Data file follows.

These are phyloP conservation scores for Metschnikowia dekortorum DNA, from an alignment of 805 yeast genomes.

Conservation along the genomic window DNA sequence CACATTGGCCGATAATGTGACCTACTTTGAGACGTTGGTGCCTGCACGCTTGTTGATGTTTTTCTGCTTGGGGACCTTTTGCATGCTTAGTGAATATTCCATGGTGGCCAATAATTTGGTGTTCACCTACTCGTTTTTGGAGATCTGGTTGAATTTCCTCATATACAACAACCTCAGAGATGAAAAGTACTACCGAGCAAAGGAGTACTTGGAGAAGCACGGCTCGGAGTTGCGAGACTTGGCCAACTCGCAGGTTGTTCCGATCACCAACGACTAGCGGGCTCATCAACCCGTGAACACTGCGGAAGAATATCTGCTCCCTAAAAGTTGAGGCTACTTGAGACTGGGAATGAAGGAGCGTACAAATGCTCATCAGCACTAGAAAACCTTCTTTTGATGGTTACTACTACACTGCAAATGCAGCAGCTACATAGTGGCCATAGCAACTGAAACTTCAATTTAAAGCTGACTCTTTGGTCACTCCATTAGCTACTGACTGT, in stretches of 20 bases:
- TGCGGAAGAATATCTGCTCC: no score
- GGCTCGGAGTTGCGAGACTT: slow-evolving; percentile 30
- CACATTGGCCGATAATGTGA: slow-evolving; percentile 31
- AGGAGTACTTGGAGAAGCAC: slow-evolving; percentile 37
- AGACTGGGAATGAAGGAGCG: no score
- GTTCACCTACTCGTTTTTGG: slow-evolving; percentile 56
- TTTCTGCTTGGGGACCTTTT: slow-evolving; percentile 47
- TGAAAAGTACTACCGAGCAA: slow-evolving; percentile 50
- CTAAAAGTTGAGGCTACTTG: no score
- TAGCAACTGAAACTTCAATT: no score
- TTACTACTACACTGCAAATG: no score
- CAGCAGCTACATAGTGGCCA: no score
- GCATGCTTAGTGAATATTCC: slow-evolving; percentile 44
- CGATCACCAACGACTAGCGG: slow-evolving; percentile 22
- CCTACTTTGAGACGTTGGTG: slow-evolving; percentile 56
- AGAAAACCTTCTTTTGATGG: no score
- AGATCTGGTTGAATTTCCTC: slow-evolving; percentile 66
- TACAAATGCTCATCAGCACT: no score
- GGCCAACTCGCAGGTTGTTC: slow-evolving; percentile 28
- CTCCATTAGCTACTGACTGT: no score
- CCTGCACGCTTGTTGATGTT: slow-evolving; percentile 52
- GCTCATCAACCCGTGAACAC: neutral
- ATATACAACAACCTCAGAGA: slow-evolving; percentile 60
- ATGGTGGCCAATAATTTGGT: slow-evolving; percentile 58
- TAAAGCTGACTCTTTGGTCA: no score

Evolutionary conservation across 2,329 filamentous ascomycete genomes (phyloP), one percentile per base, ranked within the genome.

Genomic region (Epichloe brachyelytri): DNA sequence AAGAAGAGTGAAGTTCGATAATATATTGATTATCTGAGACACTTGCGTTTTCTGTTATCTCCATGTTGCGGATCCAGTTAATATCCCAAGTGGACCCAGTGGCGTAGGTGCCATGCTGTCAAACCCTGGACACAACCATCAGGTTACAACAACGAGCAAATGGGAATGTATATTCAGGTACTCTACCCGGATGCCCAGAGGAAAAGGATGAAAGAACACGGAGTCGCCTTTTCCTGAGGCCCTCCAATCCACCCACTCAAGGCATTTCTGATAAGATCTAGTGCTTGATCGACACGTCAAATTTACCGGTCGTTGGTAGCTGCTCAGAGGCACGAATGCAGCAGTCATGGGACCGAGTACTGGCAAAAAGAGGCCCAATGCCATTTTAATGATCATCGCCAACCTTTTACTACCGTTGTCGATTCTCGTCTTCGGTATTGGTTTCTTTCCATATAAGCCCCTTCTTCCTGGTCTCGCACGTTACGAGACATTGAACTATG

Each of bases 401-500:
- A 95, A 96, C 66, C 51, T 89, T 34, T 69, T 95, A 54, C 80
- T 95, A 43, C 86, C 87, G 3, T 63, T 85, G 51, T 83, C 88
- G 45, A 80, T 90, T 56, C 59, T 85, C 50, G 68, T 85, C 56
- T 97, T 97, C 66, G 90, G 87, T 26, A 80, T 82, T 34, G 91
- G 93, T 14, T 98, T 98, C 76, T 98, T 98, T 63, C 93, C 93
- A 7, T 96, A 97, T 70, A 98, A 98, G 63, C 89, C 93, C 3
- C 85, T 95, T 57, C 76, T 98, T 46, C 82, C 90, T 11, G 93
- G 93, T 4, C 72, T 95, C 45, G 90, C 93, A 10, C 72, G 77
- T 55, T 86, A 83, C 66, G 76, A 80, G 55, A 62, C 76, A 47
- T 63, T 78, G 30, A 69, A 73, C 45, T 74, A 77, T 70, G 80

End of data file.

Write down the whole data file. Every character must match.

These are phyloP conservation scores for Metschnikowia dekortorum DNA, from an alignment of 805 yeast genomes.

Conservation along the genomic window DNA sequence CACATTGGCCGATAATGTGACCTACTTTGAGACGTTGGTGCCTGCACGCTTGTTGATGTTTTTCTGCTTGGGGACCTTTTGCATGCTTAGTGAATATTCCATGGTGGCCAATAATTTGGTGTTCACCTACTCGTTTTTGGAGATCTGGTTGAATTTCCTCATATACAACAACCTCAGAGATGAAAAGTACTACCGAGCAAAGGAGTACTTGGAGAAGCACGGCTCGGAGTTGCGAGACTTGGCCAACTCGCAGGTTGTTCCGATCACCAACGACTAGCGGGCTCATCAACCCGTGAACACTGCGGAAGAATATCTGCTCCCTAAAAGTTGAGGCTACTTGAGACTGGGAATGAAGGAGCGTACAAATGCTCATCAGCACTAGAAAACCTTCTTTTGATGGTTACTACTACACTGCAAATGCAGCAGCTACATAGTGGCCATAGCAACTGAAACTTCAATTTAAAGCTGACTCTTTGGTCACTCCATTAGCTACTGACTGT, in stretches of 20 bases:
- TGCGGAAGAATATCTGCTCC: no score
- GGCTCGGAGTTGCGAGACTT: slow-evolving; percentile 30
- CACATTGGCCGATAATGTGA: slow-evolving; percentile 31
- AGGAGTACTTGGAGAAGCAC: slow-evolving; percentile 37
- AGACTGGGAATGAAGGAGCG: no score
- GTTCACCTACTCGTTTTTGG: slow-evolving; percentile 56
- TTTCTGCTTGGGGACCTTTT: slow-evolving; percentile 47
- TGAAAAGTACTACCGAGCAA: slow-evolving; percentile 50
- CTAAAAGTTGAGGCTACTTG: no score
- TAGCAACTGAAACTTCAATT: no score
- TTACTACTACACTGCAAATG: no score
- CAGCAGCTACATAGTGGCCA: no score
- GCATGCTTAGTGAATATTCC: slow-evolving; percentile 44
- CGATCACCAACGACTAGCGG: slow-evolving; percentile 22
- CCTACTTTGAGACGTTGGTG: slow-evolving; percentile 56
- AGAAAACCTTCTTTTGATGG: no score
- AGATCTGGTTGAATTTCCTC: slow-evolving; percentile 66
- TACAAATGCTCATCAGCACT: no score
- GGCCAACTCGCAGGTTGTTC: slow-evolving; percentile 28
- CTCCATTAGCTACTGACTGT: no score
- CCTGCACGCTTGTTGATGTT: slow-evolving; percentile 52
- GCTCATCAACCCGTGAACAC: neutral
- ATATACAACAACCTCAGAGA: slow-evolving; percentile 60
- ATGGTGGCCAATAATTTGGT: slow-evolving; percentile 58
- TAAAGCTGACTCTTTGGTCA: no score

Evolutionary conservation across 2,329 filamentous ascomycete genomes (phyloP), one percentile per base, ranked within the genome.

Genomic region (Epichloe brachyelytri): DNA sequence AAGAAGAGTGAAGTTCGATAATATATTGATTATCTGAGACACTTGCGTTTTCTGTTATCTCCATGTTGCGGATCCAGTTAATATCCCAAGTGGACCCAGTGGCGTAGGTGCCATGCTGTCAAACCCTGGACACAACCATCAGGTTACAACAACGAGCAAATGGGAATGTATATTCAGGTACTCTACCCGGATGCCCAGAGGAAAAGGATGAAAGAACACGGAGTCGCCTTTTCCTGAGGCCCTCCAATCCACCCACTCAAGGCATTTCTGATAAGATCTAGTGCTTGATCGACACGTCAAATTTACCGGTCGTTGGTAGCTGCTCAGAGGCACGAATGCAGCAGTCATGGGACCGAGTACTGGCAAAAAGAGGCCCAATGCCATTTTAATGATCATCGCCAACCTTTTACTACCGTTGTCGATTCTCGTCTTCGGTATTGGTTTCTTTCCATATAAGCCCCTTCTTCCTGGTCTCGCACGTTACGAGACATTGAACTATG

Each of bases 401-500:
- A 95, A 96, C 66, C 51, T 89, T 34, T 69, T 95, A 54, C 80
- T 95, A 43, C 86, C 87, G 3, T 63, T 85, G 51, T 83, C 88
- G 45, A 80, T 90, T 56, C 59, T 85, C 50, G 68, T 85, C 56
- T 97, T 97, C 66, G 90, G 87, T 26, A 80, T 82, T 34, G 91
- G 93, T 14, T 98, T 98, C 76, T 98, T 98, T 63, C 93, C 93
- A 7, T 96, A 97, T 70, A 98, A 98, G 63, C 89, C 93, C 3
- C 85, T 95, T 57, C 76, T 98, T 46, C 82, C 90, T 11, G 93
- G 93, T 4, C 72, T 95, C 45, G 90, C 93, A 10, C 72, G 77
- T 55, T 86, A 83, C 66, G 76, A 80, G 55, A 62, C 76, A 47
- T 63, T 78, G 30, A 69, A 73, C 45, T 74, A 77, T 70, G 80